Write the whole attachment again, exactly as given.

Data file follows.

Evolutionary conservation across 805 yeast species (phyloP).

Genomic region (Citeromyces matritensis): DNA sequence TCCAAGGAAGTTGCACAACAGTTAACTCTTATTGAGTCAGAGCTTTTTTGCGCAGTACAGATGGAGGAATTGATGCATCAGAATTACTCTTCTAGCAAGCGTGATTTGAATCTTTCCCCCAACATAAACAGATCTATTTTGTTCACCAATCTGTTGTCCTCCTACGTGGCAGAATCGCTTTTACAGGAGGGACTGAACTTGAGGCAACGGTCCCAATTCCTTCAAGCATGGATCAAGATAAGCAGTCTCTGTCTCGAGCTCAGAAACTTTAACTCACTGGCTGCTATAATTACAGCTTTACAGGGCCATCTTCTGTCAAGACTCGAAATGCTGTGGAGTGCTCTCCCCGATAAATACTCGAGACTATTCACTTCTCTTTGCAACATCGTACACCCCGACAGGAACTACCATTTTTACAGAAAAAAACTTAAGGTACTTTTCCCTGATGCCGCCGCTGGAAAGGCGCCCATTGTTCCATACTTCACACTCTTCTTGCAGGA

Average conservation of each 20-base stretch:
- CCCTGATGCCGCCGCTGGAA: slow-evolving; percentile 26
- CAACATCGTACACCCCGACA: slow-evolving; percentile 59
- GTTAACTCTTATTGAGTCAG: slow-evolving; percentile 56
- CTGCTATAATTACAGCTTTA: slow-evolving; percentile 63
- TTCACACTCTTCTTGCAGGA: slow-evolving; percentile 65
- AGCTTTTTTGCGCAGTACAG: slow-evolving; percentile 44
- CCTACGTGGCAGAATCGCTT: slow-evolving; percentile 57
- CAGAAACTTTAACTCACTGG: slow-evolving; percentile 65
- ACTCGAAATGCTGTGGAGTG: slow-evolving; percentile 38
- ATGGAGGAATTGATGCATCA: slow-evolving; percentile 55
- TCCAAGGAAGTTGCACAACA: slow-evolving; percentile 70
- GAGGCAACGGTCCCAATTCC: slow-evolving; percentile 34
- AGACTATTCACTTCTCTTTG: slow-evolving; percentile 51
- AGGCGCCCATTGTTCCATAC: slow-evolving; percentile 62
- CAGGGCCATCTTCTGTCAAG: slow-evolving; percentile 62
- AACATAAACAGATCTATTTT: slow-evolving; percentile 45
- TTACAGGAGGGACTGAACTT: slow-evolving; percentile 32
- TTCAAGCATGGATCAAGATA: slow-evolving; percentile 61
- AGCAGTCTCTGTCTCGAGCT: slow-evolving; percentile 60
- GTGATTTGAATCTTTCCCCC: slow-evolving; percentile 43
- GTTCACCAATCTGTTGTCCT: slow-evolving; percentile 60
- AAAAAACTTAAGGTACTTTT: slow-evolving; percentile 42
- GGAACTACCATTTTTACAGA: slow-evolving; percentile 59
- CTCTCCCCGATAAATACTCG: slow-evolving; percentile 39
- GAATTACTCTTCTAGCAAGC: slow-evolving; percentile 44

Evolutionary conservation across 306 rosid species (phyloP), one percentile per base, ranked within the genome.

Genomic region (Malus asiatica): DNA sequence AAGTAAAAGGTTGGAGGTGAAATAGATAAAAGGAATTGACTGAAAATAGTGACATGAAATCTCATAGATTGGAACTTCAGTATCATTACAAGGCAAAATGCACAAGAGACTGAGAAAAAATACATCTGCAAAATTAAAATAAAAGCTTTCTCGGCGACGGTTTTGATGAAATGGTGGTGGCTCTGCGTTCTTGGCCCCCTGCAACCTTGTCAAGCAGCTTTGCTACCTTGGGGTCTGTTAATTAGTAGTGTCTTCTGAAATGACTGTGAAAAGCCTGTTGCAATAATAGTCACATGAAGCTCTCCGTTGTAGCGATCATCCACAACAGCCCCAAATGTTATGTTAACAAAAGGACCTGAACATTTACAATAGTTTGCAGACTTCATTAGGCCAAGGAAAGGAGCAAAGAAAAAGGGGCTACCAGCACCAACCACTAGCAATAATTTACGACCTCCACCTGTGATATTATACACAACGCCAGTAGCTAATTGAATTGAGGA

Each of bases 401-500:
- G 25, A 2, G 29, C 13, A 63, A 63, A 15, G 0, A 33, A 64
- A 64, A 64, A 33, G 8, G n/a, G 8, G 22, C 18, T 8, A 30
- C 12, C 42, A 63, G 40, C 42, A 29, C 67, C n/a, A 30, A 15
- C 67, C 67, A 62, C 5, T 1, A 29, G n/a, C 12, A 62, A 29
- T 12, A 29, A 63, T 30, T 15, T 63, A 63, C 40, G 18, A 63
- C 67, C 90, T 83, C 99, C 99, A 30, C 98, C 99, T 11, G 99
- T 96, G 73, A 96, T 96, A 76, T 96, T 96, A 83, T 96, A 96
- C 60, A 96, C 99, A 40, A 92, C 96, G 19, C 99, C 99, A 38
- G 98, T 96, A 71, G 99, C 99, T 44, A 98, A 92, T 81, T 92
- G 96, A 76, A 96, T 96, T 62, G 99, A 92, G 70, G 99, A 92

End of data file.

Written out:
Evolutionary conservation across 805 yeast species (phyloP).

Genomic region (Citeromyces matritensis): DNA sequence TCCAAGGAAGTTGCACAACAGTTAACTCTTATTGAGTCAGAGCTTTTTTGCGCAGTACAGATGGAGGAATTGATGCATCAGAATTACTCTTCTAGCAAGCGTGATTTGAATCTTTCCCCCAACATAAACAGATCTATTTTGTTCACCAATCTGTTGTCCTCCTACGTGGCAGAATCGCTTTTACAGGAGGGACTGAACTTGAGGCAACGGTCCCAATTCCTTCAAGCATGGATCAAGATAAGCAGTCTCTGTCTCGAGCTCAGAAACTTTAACTCACTGGCTGCTATAATTACAGCTTTACAGGGCCATCTTCTGTCAAGACTCGAAATGCTGTGGAGTGCTCTCCCCGATAAATACTCGAGACTATTCACTTCTCTTTGCAACATCGTACACCCCGACAGGAACTACCATTTTTACAGAAAAAAACTTAAGGTACTTTTCCCTGATGCCGCCGCTGGAAAGGCGCCCATTGTTCCATACTTCACACTCTTCTTGCAGGA

Average conservation of each 20-base stretch:
- CCCTGATGCCGCCGCTGGAA: slow-evolving; percentile 26
- CAACATCGTACACCCCGACA: slow-evolving; percentile 59
- GTTAACTCTTATTGAGTCAG: slow-evolving; percentile 56
- CTGCTATAATTACAGCTTTA: slow-evolving; percentile 63
- TTCACACTCTTCTTGCAGGA: slow-evolving; percentile 65
- AGCTTTTTTGCGCAGTACAG: slow-evolving; percentile 44
- CCTACGTGGCAGAATCGCTT: slow-evolving; percentile 57
- CAGAAACTTTAACTCACTGG: slow-evolving; percentile 65
- ACTCGAAATGCTGTGGAGTG: slow-evolving; percentile 38
- ATGGAGGAATTGATGCATCA: slow-evolving; percentile 55
- TCCAAGGAAGTTGCACAACA: slow-evolving; percentile 70
- GAGGCAACGGTCCCAATTCC: slow-evolving; percentile 34
- AGACTATTCACTTCTCTTTG: slow-evolving; percentile 51
- AGGCGCCCATTGTTCCATAC: slow-evolving; percentile 62
- CAGGGCCATCTTCTGTCAAG: slow-evolving; percentile 62
- AACATAAACAGATCTATTTT: slow-evolving; percentile 45
- TTACAGGAGGGACTGAACTT: slow-evolving; percentile 32
- TTCAAGCATGGATCAAGATA: slow-evolving; percentile 61
- AGCAGTCTCTGTCTCGAGCT: slow-evolving; percentile 60
- GTGATTTGAATCTTTCCCCC: slow-evolving; percentile 43
- GTTCACCAATCTGTTGTCCT: slow-evolving; percentile 60
- AAAAAACTTAAGGTACTTTT: slow-evolving; percentile 42
- GGAACTACCATTTTTACAGA: slow-evolving; percentile 59
- CTCTCCCCGATAAATACTCG: slow-evolving; percentile 39
- GAATTACTCTTCTAGCAAGC: slow-evolving; percentile 44

Evolutionary conservation across 306 rosid species (phyloP), one percentile per base, ranked within the genome.

Genomic region (Malus asiatica): DNA sequence AAGTAAAAGGTTGGAGGTGAAATAGATAAAAGGAATTGACTGAAAATAGTGACATGAAATCTCATAGATTGGAACTTCAGTATCATTACAAGGCAAAATGCACAAGAGACTGAGAAAAAATACATCTGCAAAATTAAAATAAAAGCTTTCTCGGCGACGGTTTTGATGAAATGGTGGTGGCTCTGCGTTCTTGGCCCCCTGCAACCTTGTCAAGCAGCTTTGCTACCTTGGGGTCTGTTAATTAGTAGTGTCTTCTGAAATGACTGTGAAAAGCCTGTTGCAATAATAGTCACATGAAGCTCTCCGTTGTAGCGATCATCCACAACAGCCCCAAATGTTATGTTAACAAAAGGACCTGAACATTTACAATAGTTTGCAGACTTCATTAGGCCAAGGAAAGGAGCAAAGAAAAAGGGGCTACCAGCACCAACCACTAGCAATAATTTACGACCTCCACCTGTGATATTATACACAACGCCAGTAGCTAATTGAATTGAGGA

Each of bases 401-500:
- G 25, A 2, G 29, C 13, A 63, A 63, A 15, G 0, A 33, A 64
- A 64, A 64, A 33, G 8, G n/a, G 8, G 22, C 18, T 8, A 30
- C 12, C 42, A 63, G 40, C 42, A 29, C 67, C n/a, A 30, A 15
- C 67, C 67, A 62, C 5, T 1, A 29, G n/a, C 12, A 62, A 29
- T 12, A 29, A 63, T 30, T 15, T 63, A 63, C 40, G 18, A 63
- C 67, C 90, T 83, C 99, C 99, A 30, C 98, C 99, T 11, G 99
- T 96, G 73, A 96, T 96, A 76, T 96, T 96, A 83, T 96, A 96
- C 60, A 96, C 99, A 40, A 92, C 96, G 19, C 99, C 99, A 38
- G 98, T 96, A 71, G 99, C 99, T 44, A 98, A 92, T 81, T 92
- G 96, A 76, A 96, T 96, T 62, G 99, A 92, G 70, G 99, A 92